He’s been there, done that and got the ice-skates. Former Wales and Lions captain Gareth Thomas has pretty much done it all. In an exclusive column for the Paddy Power Blog, he looks at the team-bonding process and why the Lions will beat the Barbarians by 20 points
The first few days of the Lions tour are strange. There’s no other way to describe it. You all meet up and straight away you’re into a lot of the team-bonding exercises. The usual stuff – splitting up into groups, going away, being given specific challenges to do, like Crystal Maze outdoor pursuit stuff. I thought it was absolute bullshit, but you understand why have to go through it to get closer to your team-mates.
The thing is, even though everyone in the back of their minds is thinking ‘what is the fucking point of this?’ you know you have to get stuck into it because everything you do on the tour is being watched. You want to do your best because everything you do is potentially make or break for a potential Lions Test jersey. Everything you’re asked to do you do whether you like it or not.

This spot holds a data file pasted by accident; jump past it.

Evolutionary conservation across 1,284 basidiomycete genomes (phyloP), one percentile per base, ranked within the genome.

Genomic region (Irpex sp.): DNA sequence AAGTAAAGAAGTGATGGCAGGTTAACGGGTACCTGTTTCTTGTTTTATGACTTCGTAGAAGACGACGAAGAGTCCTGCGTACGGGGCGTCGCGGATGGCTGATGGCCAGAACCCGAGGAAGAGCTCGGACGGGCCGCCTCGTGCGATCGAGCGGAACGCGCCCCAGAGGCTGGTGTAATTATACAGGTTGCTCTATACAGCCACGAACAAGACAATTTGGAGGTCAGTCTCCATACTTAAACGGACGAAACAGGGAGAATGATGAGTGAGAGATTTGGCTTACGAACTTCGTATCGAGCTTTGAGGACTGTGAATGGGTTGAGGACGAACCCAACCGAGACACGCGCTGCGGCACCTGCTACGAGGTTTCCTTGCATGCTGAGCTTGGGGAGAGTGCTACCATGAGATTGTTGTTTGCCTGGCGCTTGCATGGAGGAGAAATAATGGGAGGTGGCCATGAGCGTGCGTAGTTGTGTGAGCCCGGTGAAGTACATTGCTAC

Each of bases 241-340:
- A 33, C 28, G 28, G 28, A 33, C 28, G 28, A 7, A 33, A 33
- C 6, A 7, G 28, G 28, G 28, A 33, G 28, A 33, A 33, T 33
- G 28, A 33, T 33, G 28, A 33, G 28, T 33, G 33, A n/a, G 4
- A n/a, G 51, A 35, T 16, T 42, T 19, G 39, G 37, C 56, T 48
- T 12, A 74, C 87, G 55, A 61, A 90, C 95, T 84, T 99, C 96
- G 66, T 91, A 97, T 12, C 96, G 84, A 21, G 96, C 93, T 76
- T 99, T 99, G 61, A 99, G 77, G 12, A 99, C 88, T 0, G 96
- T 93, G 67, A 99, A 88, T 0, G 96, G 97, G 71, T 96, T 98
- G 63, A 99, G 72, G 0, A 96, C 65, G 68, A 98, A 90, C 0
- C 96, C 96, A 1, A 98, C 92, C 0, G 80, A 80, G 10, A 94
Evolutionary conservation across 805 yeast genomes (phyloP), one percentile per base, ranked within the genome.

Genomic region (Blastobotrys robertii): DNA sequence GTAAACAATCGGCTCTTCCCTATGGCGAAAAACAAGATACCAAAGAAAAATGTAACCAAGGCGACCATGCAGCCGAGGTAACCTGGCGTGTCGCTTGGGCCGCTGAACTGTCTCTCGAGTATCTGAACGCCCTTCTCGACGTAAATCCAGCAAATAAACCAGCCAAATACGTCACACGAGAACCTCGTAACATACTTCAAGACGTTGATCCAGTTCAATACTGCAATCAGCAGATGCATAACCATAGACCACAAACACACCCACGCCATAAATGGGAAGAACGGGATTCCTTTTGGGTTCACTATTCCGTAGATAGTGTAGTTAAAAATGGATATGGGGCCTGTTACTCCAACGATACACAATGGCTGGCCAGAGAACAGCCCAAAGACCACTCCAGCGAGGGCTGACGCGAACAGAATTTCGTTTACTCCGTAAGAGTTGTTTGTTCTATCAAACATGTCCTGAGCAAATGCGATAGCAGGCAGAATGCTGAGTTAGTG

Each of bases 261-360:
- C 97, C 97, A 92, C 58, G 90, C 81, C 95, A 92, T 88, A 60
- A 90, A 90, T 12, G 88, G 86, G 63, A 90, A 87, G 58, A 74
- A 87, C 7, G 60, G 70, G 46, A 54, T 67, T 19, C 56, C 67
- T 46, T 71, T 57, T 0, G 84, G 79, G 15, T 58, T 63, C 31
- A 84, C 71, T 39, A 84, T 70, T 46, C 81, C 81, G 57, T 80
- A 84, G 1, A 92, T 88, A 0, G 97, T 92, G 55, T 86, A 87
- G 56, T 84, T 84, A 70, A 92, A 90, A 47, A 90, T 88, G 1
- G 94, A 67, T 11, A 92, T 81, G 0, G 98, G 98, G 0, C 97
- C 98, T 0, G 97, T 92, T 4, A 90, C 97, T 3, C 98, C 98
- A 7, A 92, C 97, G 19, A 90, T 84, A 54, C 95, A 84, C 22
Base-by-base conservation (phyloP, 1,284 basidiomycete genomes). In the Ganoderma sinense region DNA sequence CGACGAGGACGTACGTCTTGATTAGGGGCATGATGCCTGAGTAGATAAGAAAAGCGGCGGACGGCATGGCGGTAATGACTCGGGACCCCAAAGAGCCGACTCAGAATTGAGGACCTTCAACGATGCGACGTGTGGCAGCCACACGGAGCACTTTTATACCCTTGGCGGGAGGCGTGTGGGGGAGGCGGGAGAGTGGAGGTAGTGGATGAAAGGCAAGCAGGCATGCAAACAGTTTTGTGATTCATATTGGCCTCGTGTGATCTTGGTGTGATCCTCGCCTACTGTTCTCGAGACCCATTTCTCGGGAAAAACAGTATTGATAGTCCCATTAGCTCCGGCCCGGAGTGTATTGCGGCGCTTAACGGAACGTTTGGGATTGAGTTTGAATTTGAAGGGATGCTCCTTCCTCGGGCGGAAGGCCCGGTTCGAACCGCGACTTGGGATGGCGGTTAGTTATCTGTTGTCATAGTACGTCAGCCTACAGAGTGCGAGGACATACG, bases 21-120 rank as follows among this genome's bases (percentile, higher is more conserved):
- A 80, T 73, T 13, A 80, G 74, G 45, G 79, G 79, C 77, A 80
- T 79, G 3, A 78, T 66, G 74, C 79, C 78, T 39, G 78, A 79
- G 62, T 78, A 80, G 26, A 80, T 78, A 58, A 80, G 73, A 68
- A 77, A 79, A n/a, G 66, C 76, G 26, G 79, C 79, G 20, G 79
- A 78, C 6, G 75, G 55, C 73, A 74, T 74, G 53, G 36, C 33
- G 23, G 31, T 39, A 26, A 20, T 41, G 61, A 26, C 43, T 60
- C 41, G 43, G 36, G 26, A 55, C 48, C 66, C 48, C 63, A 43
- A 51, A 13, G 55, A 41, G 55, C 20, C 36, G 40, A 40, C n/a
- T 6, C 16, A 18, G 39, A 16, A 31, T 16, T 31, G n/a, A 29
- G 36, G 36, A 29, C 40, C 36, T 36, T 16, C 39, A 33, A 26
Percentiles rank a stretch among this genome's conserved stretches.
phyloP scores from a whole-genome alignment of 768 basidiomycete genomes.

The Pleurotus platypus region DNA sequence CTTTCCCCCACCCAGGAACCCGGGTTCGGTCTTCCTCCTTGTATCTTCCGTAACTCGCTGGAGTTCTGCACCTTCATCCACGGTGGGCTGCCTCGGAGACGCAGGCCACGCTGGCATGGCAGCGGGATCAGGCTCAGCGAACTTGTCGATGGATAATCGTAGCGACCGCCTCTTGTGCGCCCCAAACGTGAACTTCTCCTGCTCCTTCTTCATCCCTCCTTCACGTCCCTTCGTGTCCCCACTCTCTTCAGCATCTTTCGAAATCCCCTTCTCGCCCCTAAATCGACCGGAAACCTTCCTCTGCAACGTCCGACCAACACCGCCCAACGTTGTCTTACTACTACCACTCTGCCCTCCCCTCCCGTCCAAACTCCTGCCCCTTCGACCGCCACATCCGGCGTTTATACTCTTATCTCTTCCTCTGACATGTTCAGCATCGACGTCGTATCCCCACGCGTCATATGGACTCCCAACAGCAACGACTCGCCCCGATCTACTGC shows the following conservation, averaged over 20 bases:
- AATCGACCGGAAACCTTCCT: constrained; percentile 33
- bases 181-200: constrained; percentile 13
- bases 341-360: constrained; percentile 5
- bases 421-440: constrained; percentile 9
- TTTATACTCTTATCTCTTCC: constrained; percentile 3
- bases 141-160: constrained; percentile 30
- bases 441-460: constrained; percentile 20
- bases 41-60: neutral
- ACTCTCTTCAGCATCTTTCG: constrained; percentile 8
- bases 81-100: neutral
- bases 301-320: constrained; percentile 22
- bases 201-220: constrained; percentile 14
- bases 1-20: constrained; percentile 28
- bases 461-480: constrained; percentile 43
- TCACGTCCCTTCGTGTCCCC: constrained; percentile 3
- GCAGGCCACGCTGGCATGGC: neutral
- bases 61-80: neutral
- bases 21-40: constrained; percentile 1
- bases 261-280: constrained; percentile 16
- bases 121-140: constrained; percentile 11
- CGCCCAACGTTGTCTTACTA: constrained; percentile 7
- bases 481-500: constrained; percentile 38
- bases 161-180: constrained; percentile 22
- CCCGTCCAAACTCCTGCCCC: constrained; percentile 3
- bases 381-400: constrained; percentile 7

It makes sense because the natural thing that happens is you end up sticking to the people you know. The Welsh boys sticking with the Welsh boys, the English boys together and all that. When you walk into a room, you’re natural tendency is to spot where your mates are and sit down with them. The coaches have to throw in things that will get you out of your comfort zone and get you moving in different circles.
The Beer Necessities
It’s the strangest thing having conversations and forming bonds with guys who you’ve only ever shook hands with after a game and you’ve been trying to hurt badly for the previous three years! All of a sudden, you’re standing in a room with them and you’ve got to try to get on with them.